Abstract: Human-centered AI advocates the shift from emulating human to empowering people so that AI can benefit humanity. A useful metaphor is to consider human as a puzzle piece; it is important to know the shape of this puzzle piece so that we can build AI as a complement. In this talk, I focus on the case of AI-assisted decision making by offering explanations of predictions to illustrate key principles towards human-centered AI. Ideally, explanations of AI predictions enhance human decisions by improving the transparency of AI models, but my work reveals that current approaches fall short of this goal. I then develop a theoretical framework to show that the missing link lies in the neglect of human interpretation. I thus build algorithms to align AI explanations with human intuitions and demonstrate substantial improvements in human performance. To conclude, I will compare my perspective with reinforcement learning from human feedback and discuss further directions towards human-centered AI.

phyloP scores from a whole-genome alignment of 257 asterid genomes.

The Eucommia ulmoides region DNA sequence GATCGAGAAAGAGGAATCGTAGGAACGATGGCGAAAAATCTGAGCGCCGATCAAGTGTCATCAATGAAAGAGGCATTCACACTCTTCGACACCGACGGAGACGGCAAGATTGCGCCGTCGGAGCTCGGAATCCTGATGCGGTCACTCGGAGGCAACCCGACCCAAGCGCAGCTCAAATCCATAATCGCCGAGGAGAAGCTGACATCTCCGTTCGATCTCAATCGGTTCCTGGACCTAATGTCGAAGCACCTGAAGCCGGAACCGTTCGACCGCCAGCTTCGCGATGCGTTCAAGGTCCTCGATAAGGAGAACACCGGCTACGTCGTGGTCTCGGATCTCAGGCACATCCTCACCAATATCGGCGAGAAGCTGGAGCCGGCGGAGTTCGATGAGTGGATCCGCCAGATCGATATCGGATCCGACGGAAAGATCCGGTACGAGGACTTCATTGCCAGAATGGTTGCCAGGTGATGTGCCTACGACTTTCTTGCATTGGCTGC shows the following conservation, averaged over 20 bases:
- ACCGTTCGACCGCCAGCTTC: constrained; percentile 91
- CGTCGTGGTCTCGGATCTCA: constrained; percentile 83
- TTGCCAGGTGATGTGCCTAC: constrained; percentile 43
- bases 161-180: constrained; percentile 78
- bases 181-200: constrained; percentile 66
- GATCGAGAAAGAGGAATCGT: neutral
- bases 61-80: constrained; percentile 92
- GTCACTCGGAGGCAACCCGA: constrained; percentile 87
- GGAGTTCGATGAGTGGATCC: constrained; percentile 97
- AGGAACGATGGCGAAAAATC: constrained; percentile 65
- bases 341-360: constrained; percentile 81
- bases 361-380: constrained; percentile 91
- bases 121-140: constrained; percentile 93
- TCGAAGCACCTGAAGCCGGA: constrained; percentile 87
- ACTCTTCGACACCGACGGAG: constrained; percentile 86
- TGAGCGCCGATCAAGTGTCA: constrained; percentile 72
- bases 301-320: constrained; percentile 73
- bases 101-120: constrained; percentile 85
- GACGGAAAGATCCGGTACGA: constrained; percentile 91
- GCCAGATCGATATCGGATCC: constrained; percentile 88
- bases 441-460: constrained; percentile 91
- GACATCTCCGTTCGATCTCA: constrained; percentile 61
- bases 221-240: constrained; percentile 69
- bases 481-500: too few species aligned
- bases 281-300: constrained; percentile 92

Chenhao Tan is an assistant professor of computer science and data science at the University of Chicago, and is also affiliated with the Harris School of Public Policy. He obtained his PhD degree in the Department of Computer Science at Cornell University and bachelor’s degrees in computer science and in economics from Tsinghua University. Prior to joining the University of Chicago, he was an assistant professor at the University of Colorado Boulder and a postdoc at the University of Washington. His research interests include human-centered AI, natural language processing, and computational social science. His work has been covered by many news media outlets, such as the New York Times and the Washington Post. He also won a Sloan research fellowship, an NSF CAREER award, an NSF CRII award, a Google research scholar award, research awards from Amazon, IBM, JP Morgan, and Salesforce, a Facebook fellowship, and a Yahoo! Key Scientific Challenges award.